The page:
Friday, February 10, 2012

Ballade for a Honeycomb Heart

Ballade for a Honeycomb Heart

We should pity the heart of stone
(Honeycomb when she was a child).
Once so beloved she died alone--
She toyed with boys in ways once mild.
When toys changed to men she beguiled.
Men stepped through her revolving door,
Saw love and trust had gone mad-wild.
Her hands reached in hope nevermore.

Honeycomb heart turned lust's gemstone
(Her tender core cut and defiled).
Before she bloomed her seed was sown
By one she so loved then reviled.
Hurt upon hurt like cells were tiled,
She numbed pain with bitter rancor;
Paybacks plenty she planned and styled.
Her hands reached in hope nevermore.

Once seen a queen she died a crone
(Chic hair twist gone gray and unpiled
Hourglass shape drained to rag and bone).
Salon hostess was street exiled;
She would not beg where no one smiled.
They passed her by, that washed-out whore;
A death report was later filed.
Her hands reached in hope nevermore.

The heart that beats in her grandchild
Is blessed, asks not why or wherefore
She comes to this grave, as if wiled.
(Her hands reached in hope nevermore.)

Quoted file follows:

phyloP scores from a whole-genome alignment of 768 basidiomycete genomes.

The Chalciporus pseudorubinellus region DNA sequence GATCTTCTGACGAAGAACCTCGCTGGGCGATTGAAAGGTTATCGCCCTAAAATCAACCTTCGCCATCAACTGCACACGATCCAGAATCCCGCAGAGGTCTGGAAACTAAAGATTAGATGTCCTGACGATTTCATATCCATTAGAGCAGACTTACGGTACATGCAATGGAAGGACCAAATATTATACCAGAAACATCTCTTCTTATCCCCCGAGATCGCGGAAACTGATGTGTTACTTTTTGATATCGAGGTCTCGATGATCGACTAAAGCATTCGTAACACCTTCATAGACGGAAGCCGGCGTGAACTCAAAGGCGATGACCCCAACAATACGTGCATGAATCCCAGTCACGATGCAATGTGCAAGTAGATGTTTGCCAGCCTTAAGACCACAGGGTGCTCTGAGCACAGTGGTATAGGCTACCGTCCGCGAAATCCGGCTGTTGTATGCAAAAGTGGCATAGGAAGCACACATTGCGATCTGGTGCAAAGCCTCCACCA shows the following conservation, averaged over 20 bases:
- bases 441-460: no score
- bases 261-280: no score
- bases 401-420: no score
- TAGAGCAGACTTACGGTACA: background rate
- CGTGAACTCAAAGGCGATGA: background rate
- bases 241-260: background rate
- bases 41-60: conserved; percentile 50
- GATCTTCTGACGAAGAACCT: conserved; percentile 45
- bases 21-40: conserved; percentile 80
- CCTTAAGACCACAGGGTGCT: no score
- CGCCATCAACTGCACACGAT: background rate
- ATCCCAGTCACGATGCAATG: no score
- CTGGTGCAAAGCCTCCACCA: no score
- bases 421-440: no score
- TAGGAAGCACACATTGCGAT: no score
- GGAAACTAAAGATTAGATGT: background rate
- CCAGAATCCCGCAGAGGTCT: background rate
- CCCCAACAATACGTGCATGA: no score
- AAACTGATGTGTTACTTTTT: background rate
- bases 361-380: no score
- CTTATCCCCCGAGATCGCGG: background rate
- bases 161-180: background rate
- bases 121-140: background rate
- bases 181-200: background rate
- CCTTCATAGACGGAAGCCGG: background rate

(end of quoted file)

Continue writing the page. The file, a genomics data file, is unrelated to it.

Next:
MLydiaM ~ February 2012

Submitted as a combo for:

Mag 103 (hosted by Tess Kincaid -- image: a grave at the Novodevichy Cemetery, Moscow). Many more Magpies at the link...


dVerse Poets Pub FormForAll, hosted this week by Gay Reiser Cannon, whose prompt is to compose a French Ballade  (please click link for description and information, along with links to ballades written by more brave souls!).



Kat Mortensen said...

Powerful, Lydia! This really struck me: Once seen a queen she died a crone
(Chic hair twist gone gray and unpiled
Hourglass shape drained to rag and bone).

Nice work!

Lydia said...

Kat~ You are so so kind. Thank you for your comment that arrived just before I must leave for some hours. Be back to visit you and others later tonight. :)

Beachanny said...

Wonderful execution of the form. I wonder if the "nevermore" is a tribute to Poe. It is a somewhat heartbreaking story and well told in 3 stanzas and an envoi. Clever use of your rhymes as well. It is a sad story and a true one, probably. The envoi is a nice twist taking the look back at her life and realizing her hands held nothing but empty cells. Her granddaughter is of another sort and while filled with pity can't really empathize. Excellent to form and content. Thank you Lydia.

Rob-bear said...

So beautifully written as to be truly disturbing, unnerving. Sadly.

Caty said...

it is such a sad story, so well written that I felt her pain.

Lydia said...

Beachanny~ Your critique is so helpful. I thank you for the prompt at dVerse and for the encouragement to try the form.

The grave image at The Mag seemed gaudy to me and reminded me of the tale of one Julia Bulette, a prostitute in old Virginia City, who was murdered and greatly mourned. Excerpt from Wikipedia bio: